An Amana dishwasher whose color is best described as “wan tan” and whose age is indeterminate but certainly older than any of my high school students.
A gas stove (the nomenclature here has always daunted me—range? oven?) in black whose age more closely approximates the middle schoolers whose twitchy jitters make me shudder.
A bench of slatted wood sitting under the kitchen window where the driveway meets the side door of my house, a bench pressed enough by weather to regress to the color of “not.”
I inherited these items when I became a homeowner eleven years ago.
The stove sputtered to a stop earlier this month; apparently the aging igniter no longer ignites (must. avoid. easy. metaphor. here.), and an ignition remix will cost more than the stove is worth. A replacement arrives next week.
The dishwasher still works—sort of. Sometimes it leaks a bit, as all systems do, though more noticeably than grammar. Sometimes the drain fails to provide proof of concept. “Clean” has itself become a shifting continuum; meanwhile, I fear the neighbors hear the dishwasher operate—this is not a subtle beast. A replacement arrives next week.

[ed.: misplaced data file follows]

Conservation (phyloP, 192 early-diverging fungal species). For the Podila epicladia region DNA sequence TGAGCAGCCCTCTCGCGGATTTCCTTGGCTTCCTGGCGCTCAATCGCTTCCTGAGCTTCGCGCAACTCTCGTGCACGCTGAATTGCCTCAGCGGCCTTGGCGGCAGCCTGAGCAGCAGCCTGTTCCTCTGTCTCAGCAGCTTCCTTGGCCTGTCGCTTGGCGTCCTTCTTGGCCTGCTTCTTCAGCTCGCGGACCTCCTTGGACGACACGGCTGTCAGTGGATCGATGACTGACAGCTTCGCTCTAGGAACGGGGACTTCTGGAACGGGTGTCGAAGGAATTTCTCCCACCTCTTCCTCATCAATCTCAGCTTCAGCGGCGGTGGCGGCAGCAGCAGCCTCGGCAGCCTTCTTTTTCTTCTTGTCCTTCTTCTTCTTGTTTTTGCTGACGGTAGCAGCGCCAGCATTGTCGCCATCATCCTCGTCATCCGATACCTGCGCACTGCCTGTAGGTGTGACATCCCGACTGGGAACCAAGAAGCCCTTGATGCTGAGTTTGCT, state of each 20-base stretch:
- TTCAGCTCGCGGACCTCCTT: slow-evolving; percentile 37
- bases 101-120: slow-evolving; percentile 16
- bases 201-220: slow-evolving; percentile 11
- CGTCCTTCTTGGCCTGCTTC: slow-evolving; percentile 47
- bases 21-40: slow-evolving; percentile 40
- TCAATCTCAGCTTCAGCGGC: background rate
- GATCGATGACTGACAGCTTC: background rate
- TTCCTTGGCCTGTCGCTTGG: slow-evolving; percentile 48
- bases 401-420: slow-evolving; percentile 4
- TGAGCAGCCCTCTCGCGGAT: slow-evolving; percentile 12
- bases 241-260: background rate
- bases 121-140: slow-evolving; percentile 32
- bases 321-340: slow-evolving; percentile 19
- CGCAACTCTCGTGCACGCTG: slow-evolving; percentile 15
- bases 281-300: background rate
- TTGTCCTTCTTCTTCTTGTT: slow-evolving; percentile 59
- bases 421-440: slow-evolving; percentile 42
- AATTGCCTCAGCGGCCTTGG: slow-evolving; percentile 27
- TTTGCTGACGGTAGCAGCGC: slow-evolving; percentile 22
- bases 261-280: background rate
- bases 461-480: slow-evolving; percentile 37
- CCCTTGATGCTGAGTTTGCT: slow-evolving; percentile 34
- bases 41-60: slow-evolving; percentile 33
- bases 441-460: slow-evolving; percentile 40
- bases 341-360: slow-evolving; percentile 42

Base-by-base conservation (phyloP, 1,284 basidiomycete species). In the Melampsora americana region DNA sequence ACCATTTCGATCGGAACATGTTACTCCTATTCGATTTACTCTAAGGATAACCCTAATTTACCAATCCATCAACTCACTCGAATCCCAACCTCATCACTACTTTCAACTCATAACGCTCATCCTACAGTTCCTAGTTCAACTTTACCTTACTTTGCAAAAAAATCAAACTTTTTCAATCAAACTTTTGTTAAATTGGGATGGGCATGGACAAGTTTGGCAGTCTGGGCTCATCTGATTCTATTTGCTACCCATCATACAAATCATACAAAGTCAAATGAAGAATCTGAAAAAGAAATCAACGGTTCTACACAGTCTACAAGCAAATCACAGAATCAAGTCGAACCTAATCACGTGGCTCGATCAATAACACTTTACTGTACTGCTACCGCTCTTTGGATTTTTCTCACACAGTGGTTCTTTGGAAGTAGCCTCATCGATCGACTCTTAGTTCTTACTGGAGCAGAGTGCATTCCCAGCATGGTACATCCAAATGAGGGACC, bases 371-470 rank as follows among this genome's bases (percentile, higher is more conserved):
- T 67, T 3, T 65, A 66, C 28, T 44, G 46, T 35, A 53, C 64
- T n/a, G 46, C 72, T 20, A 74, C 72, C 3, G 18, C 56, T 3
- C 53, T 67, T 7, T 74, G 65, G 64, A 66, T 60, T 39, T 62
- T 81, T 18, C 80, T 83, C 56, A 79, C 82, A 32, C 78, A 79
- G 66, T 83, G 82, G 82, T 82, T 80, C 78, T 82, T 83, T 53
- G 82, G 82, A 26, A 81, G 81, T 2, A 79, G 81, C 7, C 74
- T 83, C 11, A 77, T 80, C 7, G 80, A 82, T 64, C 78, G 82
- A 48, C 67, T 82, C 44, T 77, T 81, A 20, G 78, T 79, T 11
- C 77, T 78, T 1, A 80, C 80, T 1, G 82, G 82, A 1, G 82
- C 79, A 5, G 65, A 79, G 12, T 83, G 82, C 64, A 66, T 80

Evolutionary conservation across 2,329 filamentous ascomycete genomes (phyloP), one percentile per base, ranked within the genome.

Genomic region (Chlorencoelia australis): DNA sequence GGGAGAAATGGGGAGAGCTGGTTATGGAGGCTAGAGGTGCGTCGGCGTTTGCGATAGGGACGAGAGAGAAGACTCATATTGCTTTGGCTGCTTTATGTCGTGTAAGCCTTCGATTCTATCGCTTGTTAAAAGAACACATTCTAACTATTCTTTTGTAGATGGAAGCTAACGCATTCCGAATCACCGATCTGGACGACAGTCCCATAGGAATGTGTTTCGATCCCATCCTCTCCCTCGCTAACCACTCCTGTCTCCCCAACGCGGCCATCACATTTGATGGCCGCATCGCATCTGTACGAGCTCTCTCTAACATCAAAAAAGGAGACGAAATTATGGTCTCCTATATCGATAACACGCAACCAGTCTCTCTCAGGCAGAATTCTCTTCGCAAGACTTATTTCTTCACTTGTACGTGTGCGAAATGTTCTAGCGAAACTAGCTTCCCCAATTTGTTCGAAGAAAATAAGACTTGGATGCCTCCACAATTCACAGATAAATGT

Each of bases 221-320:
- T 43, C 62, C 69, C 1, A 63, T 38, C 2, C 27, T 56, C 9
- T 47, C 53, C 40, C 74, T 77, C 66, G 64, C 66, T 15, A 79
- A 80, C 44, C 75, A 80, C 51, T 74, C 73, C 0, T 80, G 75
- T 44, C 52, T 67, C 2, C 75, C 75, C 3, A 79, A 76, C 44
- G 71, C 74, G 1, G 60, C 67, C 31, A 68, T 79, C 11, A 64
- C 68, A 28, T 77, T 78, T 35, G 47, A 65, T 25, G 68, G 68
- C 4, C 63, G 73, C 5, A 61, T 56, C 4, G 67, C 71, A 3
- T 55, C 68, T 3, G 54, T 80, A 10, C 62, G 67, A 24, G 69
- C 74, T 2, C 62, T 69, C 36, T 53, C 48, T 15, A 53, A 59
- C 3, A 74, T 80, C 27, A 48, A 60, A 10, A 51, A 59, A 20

The bench remains, but with a personally chosen and applied fresh coat of paint—”Rookwood Dark Red.”
Repainting a bench may merit scant mention for most, but for craft-addled me, this is an alpha move. An alpha move with beta moments to be sure, most notably the sheen of terror at the Bazooka Joe color on initial application. Trust the reasoning —let the paint dry, bubblegum becomes burgundy. A bench renewed, ready to weather further seasons.
Sometimes what worked in the past needs replacing. Sometimes what worked in past needs refreshing. Sometimes we need to be patient with the process.
The new school year begins soon.